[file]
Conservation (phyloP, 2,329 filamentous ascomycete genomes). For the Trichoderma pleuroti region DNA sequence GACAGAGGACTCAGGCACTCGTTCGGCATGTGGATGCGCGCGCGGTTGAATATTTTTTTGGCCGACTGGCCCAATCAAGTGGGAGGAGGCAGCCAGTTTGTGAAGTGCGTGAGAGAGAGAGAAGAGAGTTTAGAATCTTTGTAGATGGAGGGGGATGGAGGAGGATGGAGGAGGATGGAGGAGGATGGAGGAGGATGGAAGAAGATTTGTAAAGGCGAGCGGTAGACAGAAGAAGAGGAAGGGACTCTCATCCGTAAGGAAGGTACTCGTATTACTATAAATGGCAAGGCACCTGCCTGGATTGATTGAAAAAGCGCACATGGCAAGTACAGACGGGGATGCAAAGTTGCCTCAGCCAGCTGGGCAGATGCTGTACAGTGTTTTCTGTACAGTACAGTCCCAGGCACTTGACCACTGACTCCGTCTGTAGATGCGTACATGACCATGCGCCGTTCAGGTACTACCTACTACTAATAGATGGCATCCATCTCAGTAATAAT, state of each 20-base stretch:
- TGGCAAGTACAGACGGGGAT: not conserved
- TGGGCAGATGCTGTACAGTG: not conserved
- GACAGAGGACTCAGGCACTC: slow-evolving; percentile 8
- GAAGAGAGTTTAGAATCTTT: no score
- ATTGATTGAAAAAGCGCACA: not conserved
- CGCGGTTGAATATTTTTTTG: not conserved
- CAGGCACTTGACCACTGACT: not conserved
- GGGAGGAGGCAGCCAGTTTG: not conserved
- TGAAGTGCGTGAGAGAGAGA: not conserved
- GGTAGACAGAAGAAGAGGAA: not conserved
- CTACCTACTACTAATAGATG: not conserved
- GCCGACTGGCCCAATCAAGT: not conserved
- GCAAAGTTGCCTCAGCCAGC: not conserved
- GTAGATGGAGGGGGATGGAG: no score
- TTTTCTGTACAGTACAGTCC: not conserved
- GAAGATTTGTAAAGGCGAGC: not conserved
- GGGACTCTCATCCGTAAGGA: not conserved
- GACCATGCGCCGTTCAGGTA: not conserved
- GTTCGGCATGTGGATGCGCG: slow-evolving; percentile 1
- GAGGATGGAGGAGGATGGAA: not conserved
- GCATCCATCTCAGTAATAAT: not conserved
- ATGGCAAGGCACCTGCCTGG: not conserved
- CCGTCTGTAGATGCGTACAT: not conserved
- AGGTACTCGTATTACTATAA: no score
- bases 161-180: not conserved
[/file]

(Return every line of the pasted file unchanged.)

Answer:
Conservation (phyloP, 2,329 filamentous ascomycete genomes). For the Trichoderma pleuroti region DNA sequence GACAGAGGACTCAGGCACTCGTTCGGCATGTGGATGCGCGCGCGGTTGAATATTTTTTTGGCCGACTGGCCCAATCAAGTGGGAGGAGGCAGCCAGTTTGTGAAGTGCGTGAGAGAGAGAGAAGAGAGTTTAGAATCTTTGTAGATGGAGGGGGATGGAGGAGGATGGAGGAGGATGGAGGAGGATGGAGGAGGATGGAAGAAGATTTGTAAAGGCGAGCGGTAGACAGAAGAAGAGGAAGGGACTCTCATCCGTAAGGAAGGTACTCGTATTACTATAAATGGCAAGGCACCTGCCTGGATTGATTGAAAAAGCGCACATGGCAAGTACAGACGGGGATGCAAAGTTGCCTCAGCCAGCTGGGCAGATGCTGTACAGTGTTTTCTGTACAGTACAGTCCCAGGCACTTGACCACTGACTCCGTCTGTAGATGCGTACATGACCATGCGCCGTTCAGGTACTACCTACTACTAATAGATGGCATCCATCTCAGTAATAAT, state of each 20-base stretch:
- TGGCAAGTACAGACGGGGAT: not conserved
- TGGGCAGATGCTGTACAGTG: not conserved
- GACAGAGGACTCAGGCACTC: slow-evolving; percentile 8
- GAAGAGAGTTTAGAATCTTT: no score
- ATTGATTGAAAAAGCGCACA: not conserved
- CGCGGTTGAATATTTTTTTG: not conserved
- CAGGCACTTGACCACTGACT: not conserved
- GGGAGGAGGCAGCCAGTTTG: not conserved
- TGAAGTGCGTGAGAGAGAGA: not conserved
- GGTAGACAGAAGAAGAGGAA: not conserved
- CTACCTACTACTAATAGATG: not conserved
- GCCGACTGGCCCAATCAAGT: not conserved
- GCAAAGTTGCCTCAGCCAGC: not conserved
- GTAGATGGAGGGGGATGGAG: no score
- TTTTCTGTACAGTACAGTCC: not conserved
- GAAGATTTGTAAAGGCGAGC: not conserved
- GGGACTCTCATCCGTAAGGA: not conserved
- GACCATGCGCCGTTCAGGTA: not conserved
- GTTCGGCATGTGGATGCGCG: slow-evolving; percentile 1
- GAGGATGGAGGAGGATGGAA: not conserved
- GCATCCATCTCAGTAATAAT: not conserved
- ATGGCAAGGCACCTGCCTGG: not conserved
- CCGTCTGTAGATGCGTACAT: not conserved
- AGGTACTCGTATTACTATAA: no score
- bases 161-180: not conserved